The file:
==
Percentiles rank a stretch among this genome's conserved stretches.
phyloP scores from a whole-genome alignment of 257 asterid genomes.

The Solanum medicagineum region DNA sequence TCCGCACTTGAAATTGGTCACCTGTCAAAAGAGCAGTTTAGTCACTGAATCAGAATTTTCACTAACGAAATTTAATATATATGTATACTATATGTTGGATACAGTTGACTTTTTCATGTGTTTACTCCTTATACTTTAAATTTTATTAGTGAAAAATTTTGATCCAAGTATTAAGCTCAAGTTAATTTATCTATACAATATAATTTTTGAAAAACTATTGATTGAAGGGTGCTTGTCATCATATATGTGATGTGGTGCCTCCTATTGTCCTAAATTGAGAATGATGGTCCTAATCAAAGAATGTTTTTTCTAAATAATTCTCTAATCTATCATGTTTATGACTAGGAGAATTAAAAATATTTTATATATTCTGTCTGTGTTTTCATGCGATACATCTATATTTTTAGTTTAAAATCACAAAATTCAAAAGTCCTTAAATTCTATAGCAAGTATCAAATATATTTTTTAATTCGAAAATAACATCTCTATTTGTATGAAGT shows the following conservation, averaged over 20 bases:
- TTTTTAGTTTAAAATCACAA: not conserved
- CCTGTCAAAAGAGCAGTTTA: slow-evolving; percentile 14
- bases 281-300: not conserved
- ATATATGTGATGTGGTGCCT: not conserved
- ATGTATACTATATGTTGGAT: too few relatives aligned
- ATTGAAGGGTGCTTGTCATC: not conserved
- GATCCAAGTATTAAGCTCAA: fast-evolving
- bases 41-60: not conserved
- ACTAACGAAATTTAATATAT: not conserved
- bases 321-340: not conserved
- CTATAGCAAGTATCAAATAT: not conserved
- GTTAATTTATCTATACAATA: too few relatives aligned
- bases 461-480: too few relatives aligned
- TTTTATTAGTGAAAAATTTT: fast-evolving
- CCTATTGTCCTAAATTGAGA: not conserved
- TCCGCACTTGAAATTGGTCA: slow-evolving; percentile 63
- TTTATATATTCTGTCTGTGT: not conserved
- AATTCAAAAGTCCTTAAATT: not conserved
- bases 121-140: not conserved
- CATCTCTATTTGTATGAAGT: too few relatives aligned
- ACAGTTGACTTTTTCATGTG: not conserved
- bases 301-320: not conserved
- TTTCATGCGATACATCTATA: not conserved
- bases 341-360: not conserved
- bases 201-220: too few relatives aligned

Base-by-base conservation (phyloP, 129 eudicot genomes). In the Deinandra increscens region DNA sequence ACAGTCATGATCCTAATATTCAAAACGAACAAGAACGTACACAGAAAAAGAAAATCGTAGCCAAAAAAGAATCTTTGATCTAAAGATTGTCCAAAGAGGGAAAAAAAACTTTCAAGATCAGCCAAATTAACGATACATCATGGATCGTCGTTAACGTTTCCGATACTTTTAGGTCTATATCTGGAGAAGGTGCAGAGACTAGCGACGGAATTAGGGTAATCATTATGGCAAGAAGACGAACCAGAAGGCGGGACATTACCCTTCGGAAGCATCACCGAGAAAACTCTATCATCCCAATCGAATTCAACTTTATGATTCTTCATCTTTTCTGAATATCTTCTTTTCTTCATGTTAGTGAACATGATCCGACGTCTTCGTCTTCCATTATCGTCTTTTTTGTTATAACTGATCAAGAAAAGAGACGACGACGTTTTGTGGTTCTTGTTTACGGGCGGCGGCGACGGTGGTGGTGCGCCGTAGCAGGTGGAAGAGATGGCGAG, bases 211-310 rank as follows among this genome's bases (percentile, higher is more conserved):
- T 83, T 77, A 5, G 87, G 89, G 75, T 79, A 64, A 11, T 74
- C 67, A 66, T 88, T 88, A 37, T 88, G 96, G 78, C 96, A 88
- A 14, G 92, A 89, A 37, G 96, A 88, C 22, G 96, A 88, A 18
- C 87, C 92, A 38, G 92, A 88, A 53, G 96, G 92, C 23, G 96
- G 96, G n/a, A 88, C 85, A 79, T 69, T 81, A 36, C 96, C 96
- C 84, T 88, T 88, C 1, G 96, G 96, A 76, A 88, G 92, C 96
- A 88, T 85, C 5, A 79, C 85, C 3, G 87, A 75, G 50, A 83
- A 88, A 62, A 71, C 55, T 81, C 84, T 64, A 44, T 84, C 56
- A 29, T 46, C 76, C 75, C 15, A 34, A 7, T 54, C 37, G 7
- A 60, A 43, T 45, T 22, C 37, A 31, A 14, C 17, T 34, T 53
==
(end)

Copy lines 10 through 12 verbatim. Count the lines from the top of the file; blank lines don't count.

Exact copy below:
- GATCCAAGTATTAAGCTCAA: fast-evolving
- bases 41-60: not conserved
- ACTAACGAAATTTAATATAT: not conserved